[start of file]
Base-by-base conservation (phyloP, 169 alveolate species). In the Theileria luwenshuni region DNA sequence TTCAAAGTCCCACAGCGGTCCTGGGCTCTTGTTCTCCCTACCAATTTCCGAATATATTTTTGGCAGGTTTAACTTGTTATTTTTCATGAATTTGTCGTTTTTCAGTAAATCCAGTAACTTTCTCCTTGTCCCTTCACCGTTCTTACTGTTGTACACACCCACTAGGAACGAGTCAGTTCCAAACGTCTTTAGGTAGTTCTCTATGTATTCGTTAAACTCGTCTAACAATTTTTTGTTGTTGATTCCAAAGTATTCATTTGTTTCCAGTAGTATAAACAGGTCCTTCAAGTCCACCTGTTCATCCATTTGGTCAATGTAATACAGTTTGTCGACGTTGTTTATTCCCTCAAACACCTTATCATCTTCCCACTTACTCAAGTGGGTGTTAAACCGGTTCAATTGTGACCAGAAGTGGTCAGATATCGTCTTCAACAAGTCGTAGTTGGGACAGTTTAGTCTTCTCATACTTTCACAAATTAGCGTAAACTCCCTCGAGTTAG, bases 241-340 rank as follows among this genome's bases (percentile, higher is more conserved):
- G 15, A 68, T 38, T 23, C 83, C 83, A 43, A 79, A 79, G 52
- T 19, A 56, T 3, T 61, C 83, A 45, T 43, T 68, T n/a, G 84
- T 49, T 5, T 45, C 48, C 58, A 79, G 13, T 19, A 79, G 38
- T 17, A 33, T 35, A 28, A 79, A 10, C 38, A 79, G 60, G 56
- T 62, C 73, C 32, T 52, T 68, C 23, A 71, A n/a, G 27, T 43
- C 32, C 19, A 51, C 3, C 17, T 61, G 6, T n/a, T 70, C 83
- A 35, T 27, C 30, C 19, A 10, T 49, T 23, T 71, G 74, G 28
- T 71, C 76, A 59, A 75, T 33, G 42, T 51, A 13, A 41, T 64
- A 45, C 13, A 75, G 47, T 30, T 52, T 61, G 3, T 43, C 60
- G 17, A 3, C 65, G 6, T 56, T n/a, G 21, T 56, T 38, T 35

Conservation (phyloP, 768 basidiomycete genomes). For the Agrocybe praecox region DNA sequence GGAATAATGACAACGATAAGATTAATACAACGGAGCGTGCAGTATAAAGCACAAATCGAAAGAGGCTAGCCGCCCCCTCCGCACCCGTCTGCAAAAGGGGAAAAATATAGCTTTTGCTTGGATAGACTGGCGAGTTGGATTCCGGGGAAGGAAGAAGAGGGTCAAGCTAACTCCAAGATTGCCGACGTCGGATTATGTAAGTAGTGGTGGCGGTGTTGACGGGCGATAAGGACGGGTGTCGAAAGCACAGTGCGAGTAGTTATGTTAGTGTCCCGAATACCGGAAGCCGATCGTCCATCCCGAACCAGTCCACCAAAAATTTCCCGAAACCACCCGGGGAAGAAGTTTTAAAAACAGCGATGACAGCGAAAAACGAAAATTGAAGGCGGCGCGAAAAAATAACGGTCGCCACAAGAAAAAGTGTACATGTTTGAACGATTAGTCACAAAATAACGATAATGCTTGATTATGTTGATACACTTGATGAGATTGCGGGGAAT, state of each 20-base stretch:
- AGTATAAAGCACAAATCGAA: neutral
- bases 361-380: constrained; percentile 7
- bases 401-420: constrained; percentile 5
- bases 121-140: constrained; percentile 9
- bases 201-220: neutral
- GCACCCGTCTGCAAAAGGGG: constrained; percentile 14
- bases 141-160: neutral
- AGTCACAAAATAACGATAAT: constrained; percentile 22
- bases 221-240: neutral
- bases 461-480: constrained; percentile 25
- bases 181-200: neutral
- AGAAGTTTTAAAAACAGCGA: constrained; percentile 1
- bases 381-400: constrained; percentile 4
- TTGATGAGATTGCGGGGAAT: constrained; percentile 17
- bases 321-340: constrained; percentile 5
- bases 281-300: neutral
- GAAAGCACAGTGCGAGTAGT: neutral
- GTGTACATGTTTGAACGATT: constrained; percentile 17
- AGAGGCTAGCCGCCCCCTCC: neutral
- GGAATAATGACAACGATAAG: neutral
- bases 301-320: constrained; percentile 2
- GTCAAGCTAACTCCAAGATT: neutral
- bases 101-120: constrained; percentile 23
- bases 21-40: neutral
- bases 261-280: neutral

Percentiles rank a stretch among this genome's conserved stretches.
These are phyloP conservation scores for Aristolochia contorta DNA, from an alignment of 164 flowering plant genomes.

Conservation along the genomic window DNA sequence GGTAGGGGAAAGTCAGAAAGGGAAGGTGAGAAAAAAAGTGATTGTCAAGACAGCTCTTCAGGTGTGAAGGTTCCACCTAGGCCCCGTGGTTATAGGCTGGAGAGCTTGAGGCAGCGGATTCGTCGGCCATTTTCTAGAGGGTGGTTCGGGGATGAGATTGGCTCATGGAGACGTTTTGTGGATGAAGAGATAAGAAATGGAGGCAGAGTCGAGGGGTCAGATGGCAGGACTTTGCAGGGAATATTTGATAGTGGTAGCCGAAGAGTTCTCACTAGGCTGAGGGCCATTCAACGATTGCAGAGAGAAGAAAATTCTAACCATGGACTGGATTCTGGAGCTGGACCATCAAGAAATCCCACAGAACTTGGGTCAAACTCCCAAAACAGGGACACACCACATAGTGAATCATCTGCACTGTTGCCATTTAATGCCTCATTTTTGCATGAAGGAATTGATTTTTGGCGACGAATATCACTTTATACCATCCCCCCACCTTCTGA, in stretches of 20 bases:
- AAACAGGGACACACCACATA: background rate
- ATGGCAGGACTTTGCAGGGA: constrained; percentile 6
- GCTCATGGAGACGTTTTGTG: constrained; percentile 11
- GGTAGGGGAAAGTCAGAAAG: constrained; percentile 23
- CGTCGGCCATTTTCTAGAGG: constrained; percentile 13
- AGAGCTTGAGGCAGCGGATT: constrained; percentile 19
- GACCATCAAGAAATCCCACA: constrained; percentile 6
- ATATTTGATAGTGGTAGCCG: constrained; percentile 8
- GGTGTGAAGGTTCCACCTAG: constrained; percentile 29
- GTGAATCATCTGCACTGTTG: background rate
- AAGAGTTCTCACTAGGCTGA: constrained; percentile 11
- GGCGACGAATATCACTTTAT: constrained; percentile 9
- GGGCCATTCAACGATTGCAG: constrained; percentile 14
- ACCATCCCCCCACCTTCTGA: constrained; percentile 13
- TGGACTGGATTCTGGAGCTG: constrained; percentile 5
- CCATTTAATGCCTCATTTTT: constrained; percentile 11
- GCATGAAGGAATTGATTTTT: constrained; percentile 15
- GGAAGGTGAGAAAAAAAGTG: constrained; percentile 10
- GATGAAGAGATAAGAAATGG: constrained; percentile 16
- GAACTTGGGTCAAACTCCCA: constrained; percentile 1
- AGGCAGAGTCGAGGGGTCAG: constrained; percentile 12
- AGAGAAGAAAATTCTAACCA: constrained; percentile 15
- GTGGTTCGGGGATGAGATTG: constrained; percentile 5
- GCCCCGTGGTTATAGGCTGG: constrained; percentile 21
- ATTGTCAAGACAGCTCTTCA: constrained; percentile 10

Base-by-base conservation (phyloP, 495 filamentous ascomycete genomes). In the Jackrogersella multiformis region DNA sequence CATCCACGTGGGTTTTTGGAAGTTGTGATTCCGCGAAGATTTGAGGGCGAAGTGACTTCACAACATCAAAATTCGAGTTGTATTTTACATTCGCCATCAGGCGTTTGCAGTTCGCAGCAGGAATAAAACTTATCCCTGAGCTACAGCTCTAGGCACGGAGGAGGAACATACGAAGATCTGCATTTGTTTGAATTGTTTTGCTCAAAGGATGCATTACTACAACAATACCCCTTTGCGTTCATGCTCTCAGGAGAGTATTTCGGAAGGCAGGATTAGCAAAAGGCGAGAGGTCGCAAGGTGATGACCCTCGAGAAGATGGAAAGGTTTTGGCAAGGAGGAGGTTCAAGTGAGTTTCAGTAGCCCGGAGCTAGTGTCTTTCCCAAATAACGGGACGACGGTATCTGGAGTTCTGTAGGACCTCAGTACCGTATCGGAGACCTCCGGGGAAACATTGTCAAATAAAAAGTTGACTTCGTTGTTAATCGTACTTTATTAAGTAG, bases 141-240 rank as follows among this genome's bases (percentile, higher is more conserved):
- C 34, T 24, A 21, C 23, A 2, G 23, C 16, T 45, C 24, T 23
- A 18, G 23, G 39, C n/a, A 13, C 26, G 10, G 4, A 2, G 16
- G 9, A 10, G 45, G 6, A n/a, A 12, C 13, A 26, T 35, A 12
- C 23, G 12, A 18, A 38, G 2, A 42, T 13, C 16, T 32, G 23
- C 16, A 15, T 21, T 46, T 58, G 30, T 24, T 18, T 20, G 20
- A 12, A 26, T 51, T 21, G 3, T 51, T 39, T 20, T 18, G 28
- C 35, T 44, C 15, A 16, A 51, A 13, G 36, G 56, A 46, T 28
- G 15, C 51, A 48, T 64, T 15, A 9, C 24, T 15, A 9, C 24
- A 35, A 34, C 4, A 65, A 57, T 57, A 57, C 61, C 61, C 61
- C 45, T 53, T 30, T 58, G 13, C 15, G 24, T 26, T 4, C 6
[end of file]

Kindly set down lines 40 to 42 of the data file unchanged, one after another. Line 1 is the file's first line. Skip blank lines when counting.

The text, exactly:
Conservation along the genomic window DNA sequence GGTAGGGGAAAGTCAGAAAGGGAAGGTGAGAAAAAAAGTGATTGTCAAGACAGCTCTTCAGGTGTGAAGGTTCCACCTAGGCCCCGTGGTTATAGGCTGGAGAGCTTGAGGCAGCGGATTCGTCGGCCATTTTCTAGAGGGTGGTTCGGGGATGAGATTGGCTCATGGAGACGTTTTGTGGATGAAGAGATAAGAAATGGAGGCAGAGTCGAGGGGTCAGATGGCAGGACTTTGCAGGGAATATTTGATAGTGGTAGCCGAAGAGTTCTCACTAGGCTGAGGGCCATTCAACGATTGCAGAGAGAAGAAAATTCTAACCATGGACTGGATTCTGGAGCTGGACCATCAAGAAATCCCACAGAACTTGGGTCAAACTCCCAAAACAGGGACACACCACATAGTGAATCATCTGCACTGTTGCCATTTAATGCCTCATTTTTGCATGAAGGAATTGATTTTTGGCGACGAATATCACTTTATACCATCCCCCCACCTTCTGA, in stretches of 20 bases:
- AAACAGGGACACACCACATA: background rate
- ATGGCAGGACTTTGCAGGGA: constrained; percentile 6